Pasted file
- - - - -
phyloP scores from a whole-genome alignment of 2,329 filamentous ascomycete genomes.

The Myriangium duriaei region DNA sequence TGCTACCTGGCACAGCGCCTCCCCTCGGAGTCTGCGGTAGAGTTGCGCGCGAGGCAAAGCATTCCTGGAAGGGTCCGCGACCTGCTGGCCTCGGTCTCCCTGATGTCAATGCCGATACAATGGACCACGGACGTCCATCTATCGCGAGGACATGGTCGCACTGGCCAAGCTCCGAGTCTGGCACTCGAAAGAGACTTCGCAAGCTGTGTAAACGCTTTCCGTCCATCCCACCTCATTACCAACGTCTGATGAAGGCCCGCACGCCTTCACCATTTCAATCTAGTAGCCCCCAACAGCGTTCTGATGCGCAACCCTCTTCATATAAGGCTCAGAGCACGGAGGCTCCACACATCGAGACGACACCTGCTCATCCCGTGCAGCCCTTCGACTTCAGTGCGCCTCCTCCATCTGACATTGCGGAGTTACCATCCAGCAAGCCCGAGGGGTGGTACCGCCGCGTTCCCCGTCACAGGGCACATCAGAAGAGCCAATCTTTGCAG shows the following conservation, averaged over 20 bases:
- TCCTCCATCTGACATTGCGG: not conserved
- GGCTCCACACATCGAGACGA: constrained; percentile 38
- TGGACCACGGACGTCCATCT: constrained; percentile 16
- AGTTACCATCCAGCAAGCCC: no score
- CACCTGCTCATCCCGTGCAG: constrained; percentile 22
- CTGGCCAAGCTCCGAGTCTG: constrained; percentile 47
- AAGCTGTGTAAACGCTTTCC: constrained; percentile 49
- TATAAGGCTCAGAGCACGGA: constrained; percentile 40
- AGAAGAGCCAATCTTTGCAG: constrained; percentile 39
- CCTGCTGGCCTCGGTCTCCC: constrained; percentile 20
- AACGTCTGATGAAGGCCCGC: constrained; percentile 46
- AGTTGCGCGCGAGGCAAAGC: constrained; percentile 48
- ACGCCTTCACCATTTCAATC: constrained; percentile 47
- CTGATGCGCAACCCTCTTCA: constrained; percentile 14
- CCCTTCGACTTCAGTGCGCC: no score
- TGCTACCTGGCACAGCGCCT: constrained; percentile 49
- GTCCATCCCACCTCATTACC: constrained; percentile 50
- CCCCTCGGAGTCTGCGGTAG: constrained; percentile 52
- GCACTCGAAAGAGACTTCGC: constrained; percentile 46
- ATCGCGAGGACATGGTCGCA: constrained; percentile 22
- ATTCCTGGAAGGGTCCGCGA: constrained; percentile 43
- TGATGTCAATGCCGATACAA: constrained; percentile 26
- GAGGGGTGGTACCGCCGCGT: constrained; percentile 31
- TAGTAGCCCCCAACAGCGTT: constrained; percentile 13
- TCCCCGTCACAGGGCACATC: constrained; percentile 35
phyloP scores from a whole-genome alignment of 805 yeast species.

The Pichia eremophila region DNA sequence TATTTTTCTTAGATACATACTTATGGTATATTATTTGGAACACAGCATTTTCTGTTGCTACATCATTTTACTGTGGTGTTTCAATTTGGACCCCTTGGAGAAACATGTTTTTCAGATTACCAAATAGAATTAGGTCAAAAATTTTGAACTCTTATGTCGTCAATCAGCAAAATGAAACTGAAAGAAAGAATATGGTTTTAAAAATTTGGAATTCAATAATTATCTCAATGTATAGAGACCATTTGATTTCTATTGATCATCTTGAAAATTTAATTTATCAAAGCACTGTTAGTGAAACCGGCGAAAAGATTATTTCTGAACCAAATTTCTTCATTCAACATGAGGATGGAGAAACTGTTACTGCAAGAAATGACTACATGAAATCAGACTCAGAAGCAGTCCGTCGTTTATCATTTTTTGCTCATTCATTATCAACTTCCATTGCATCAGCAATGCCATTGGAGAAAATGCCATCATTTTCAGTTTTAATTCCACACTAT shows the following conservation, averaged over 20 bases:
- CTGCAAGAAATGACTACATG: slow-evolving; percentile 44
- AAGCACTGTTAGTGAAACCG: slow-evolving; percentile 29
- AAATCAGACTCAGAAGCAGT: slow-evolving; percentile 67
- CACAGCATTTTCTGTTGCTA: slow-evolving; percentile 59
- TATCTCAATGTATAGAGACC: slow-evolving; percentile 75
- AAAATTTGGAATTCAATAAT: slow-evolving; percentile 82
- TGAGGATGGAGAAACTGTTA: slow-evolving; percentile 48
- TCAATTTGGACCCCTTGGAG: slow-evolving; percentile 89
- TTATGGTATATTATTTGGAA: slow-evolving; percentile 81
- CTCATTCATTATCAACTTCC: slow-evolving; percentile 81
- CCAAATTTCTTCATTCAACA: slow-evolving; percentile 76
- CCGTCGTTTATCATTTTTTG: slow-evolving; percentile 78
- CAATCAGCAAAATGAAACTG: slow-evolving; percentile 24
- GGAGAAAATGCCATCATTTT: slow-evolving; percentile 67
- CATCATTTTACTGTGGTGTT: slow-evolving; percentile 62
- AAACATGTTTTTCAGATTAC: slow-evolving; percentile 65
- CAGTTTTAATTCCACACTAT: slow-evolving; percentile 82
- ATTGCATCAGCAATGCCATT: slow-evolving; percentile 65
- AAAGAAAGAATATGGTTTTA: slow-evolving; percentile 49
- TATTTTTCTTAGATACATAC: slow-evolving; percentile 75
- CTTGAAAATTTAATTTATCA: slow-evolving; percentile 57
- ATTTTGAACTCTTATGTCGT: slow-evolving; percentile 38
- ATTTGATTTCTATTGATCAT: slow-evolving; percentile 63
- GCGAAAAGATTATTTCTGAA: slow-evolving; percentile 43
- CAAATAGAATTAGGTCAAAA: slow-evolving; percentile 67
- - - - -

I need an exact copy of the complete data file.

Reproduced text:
phyloP scores from a whole-genome alignment of 2,329 filamentous ascomycete genomes.

The Myriangium duriaei region DNA sequence TGCTACCTGGCACAGCGCCTCCCCTCGGAGTCTGCGGTAGAGTTGCGCGCGAGGCAAAGCATTCCTGGAAGGGTCCGCGACCTGCTGGCCTCGGTCTCCCTGATGTCAATGCCGATACAATGGACCACGGACGTCCATCTATCGCGAGGACATGGTCGCACTGGCCAAGCTCCGAGTCTGGCACTCGAAAGAGACTTCGCAAGCTGTGTAAACGCTTTCCGTCCATCCCACCTCATTACCAACGTCTGATGAAGGCCCGCACGCCTTCACCATTTCAATCTAGTAGCCCCCAACAGCGTTCTGATGCGCAACCCTCTTCATATAAGGCTCAGAGCACGGAGGCTCCACACATCGAGACGACACCTGCTCATCCCGTGCAGCCCTTCGACTTCAGTGCGCCTCCTCCATCTGACATTGCGGAGTTACCATCCAGCAAGCCCGAGGGGTGGTACCGCCGCGTTCCCCGTCACAGGGCACATCAGAAGAGCCAATCTTTGCAG shows the following conservation, averaged over 20 bases:
- TCCTCCATCTGACATTGCGG: not conserved
- GGCTCCACACATCGAGACGA: constrained; percentile 38
- TGGACCACGGACGTCCATCT: constrained; percentile 16
- AGTTACCATCCAGCAAGCCC: no score
- CACCTGCTCATCCCGTGCAG: constrained; percentile 22
- CTGGCCAAGCTCCGAGTCTG: constrained; percentile 47
- AAGCTGTGTAAACGCTTTCC: constrained; percentile 49
- TATAAGGCTCAGAGCACGGA: constrained; percentile 40
- AGAAGAGCCAATCTTTGCAG: constrained; percentile 39
- CCTGCTGGCCTCGGTCTCCC: constrained; percentile 20
- AACGTCTGATGAAGGCCCGC: constrained; percentile 46
- AGTTGCGCGCGAGGCAAAGC: constrained; percentile 48
- ACGCCTTCACCATTTCAATC: constrained; percentile 47
- CTGATGCGCAACCCTCTTCA: constrained; percentile 14
- CCCTTCGACTTCAGTGCGCC: no score
- TGCTACCTGGCACAGCGCCT: constrained; percentile 49
- GTCCATCCCACCTCATTACC: constrained; percentile 50
- CCCCTCGGAGTCTGCGGTAG: constrained; percentile 52
- GCACTCGAAAGAGACTTCGC: constrained; percentile 46
- ATCGCGAGGACATGGTCGCA: constrained; percentile 22
- ATTCCTGGAAGGGTCCGCGA: constrained; percentile 43
- TGATGTCAATGCCGATACAA: constrained; percentile 26
- GAGGGGTGGTACCGCCGCGT: constrained; percentile 31
- TAGTAGCCCCCAACAGCGTT: constrained; percentile 13
- TCCCCGTCACAGGGCACATC: constrained; percentile 35
phyloP scores from a whole-genome alignment of 805 yeast species.

The Pichia eremophila region DNA sequence TATTTTTCTTAGATACATACTTATGGTATATTATTTGGAACACAGCATTTTCTGTTGCTACATCATTTTACTGTGGTGTTTCAATTTGGACCCCTTGGAGAAACATGTTTTTCAGATTACCAAATAGAATTAGGTCAAAAATTTTGAACTCTTATGTCGTCAATCAGCAAAATGAAACTGAAAGAAAGAATATGGTTTTAAAAATTTGGAATTCAATAATTATCTCAATGTATAGAGACCATTTGATTTCTATTGATCATCTTGAAAATTTAATTTATCAAAGCACTGTTAGTGAAACCGGCGAAAAGATTATTTCTGAACCAAATTTCTTCATTCAACATGAGGATGGAGAAACTGTTACTGCAAGAAATGACTACATGAAATCAGACTCAGAAGCAGTCCGTCGTTTATCATTTTTTGCTCATTCATTATCAACTTCCATTGCATCAGCAATGCCATTGGAGAAAATGCCATCATTTTCAGTTTTAATTCCACACTAT shows the following conservation, averaged over 20 bases:
- CTGCAAGAAATGACTACATG: slow-evolving; percentile 44
- AAGCACTGTTAGTGAAACCG: slow-evolving; percentile 29
- AAATCAGACTCAGAAGCAGT: slow-evolving; percentile 67
- CACAGCATTTTCTGTTGCTA: slow-evolving; percentile 59
- TATCTCAATGTATAGAGACC: slow-evolving; percentile 75
- AAAATTTGGAATTCAATAAT: slow-evolving; percentile 82
- TGAGGATGGAGAAACTGTTA: slow-evolving; percentile 48
- TCAATTTGGACCCCTTGGAG: slow-evolving; percentile 89
- TTATGGTATATTATTTGGAA: slow-evolving; percentile 81
- CTCATTCATTATCAACTTCC: slow-evolving; percentile 81
- CCAAATTTCTTCATTCAACA: slow-evolving; percentile 76
- CCGTCGTTTATCATTTTTTG: slow-evolving; percentile 78
- CAATCAGCAAAATGAAACTG: slow-evolving; percentile 24
- GGAGAAAATGCCATCATTTT: slow-evolving; percentile 67
- CATCATTTTACTGTGGTGTT: slow-evolving; percentile 62
- AAACATGTTTTTCAGATTAC: slow-evolving; percentile 65
- CAGTTTTAATTCCACACTAT: slow-evolving; percentile 82
- ATTGCATCAGCAATGCCATT: slow-evolving; percentile 65
- AAAGAAAGAATATGGTTTTA: slow-evolving; percentile 49
- TATTTTTCTTAGATACATAC: slow-evolving; percentile 75
- CTTGAAAATTTAATTTATCA: slow-evolving; percentile 57
- ATTTTGAACTCTTATGTCGT: slow-evolving; percentile 38
- ATTTGATTTCTATTGATCAT: slow-evolving; percentile 63
- GCGAAAAGATTATTTCTGAA: slow-evolving; percentile 43
- CAAATAGAATTAGGTCAAAA: slow-evolving; percentile 67